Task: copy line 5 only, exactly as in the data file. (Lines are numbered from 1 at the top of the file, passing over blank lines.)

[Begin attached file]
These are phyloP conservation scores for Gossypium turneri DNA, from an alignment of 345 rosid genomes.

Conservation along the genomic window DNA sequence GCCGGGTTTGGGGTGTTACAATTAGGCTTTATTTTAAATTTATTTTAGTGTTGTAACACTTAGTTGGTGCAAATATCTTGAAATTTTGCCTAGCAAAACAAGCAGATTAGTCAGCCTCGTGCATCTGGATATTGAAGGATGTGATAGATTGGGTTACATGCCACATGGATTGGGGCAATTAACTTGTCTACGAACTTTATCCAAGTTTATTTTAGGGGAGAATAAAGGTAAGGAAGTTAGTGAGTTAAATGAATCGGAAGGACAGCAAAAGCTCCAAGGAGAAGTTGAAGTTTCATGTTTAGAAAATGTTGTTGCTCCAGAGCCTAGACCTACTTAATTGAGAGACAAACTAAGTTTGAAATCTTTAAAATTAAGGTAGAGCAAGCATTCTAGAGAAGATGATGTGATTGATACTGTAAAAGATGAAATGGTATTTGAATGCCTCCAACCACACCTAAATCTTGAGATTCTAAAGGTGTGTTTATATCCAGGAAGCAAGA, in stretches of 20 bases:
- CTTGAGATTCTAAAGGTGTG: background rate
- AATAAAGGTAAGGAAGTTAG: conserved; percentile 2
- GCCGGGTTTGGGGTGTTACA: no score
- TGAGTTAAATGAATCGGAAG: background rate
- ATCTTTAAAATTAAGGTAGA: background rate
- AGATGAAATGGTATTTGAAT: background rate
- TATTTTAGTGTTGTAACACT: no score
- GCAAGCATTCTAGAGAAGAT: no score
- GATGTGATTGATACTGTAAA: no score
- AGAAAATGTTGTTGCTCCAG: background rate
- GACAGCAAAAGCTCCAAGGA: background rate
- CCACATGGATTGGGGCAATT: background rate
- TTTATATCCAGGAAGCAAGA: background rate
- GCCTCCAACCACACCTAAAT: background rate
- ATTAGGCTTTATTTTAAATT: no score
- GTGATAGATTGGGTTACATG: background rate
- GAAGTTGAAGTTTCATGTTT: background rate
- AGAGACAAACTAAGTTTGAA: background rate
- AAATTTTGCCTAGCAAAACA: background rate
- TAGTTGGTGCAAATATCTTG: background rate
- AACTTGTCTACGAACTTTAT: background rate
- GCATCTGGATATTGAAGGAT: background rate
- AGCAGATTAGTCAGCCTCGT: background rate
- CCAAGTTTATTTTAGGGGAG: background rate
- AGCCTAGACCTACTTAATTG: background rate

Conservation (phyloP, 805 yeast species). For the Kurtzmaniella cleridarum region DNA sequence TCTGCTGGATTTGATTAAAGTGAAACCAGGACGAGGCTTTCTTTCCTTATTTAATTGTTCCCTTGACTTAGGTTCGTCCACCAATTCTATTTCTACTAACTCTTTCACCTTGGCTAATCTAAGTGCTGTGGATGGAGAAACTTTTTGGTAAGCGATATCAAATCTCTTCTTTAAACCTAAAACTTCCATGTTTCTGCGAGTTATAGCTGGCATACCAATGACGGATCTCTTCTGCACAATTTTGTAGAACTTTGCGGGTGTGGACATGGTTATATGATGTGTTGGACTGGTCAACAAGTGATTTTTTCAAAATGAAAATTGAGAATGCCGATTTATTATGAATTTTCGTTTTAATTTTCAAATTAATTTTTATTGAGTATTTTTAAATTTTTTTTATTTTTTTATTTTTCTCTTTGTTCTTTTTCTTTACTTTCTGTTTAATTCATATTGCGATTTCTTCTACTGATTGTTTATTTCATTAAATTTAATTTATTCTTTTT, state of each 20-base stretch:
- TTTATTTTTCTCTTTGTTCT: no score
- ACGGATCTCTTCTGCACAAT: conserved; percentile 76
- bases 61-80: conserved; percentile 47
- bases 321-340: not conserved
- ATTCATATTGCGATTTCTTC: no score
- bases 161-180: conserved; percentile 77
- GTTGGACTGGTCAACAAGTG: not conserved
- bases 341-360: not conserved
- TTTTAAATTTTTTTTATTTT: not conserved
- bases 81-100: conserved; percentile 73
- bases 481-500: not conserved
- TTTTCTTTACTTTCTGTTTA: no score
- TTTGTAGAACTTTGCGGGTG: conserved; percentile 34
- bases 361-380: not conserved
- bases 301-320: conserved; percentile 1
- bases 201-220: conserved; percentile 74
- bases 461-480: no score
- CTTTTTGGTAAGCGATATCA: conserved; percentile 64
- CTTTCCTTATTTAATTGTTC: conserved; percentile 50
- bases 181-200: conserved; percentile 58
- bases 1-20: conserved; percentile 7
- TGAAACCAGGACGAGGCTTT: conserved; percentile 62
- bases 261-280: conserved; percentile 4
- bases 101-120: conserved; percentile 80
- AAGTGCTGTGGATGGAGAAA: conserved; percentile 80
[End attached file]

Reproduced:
- GCCGGGTTTGGGGTGTTACA: no score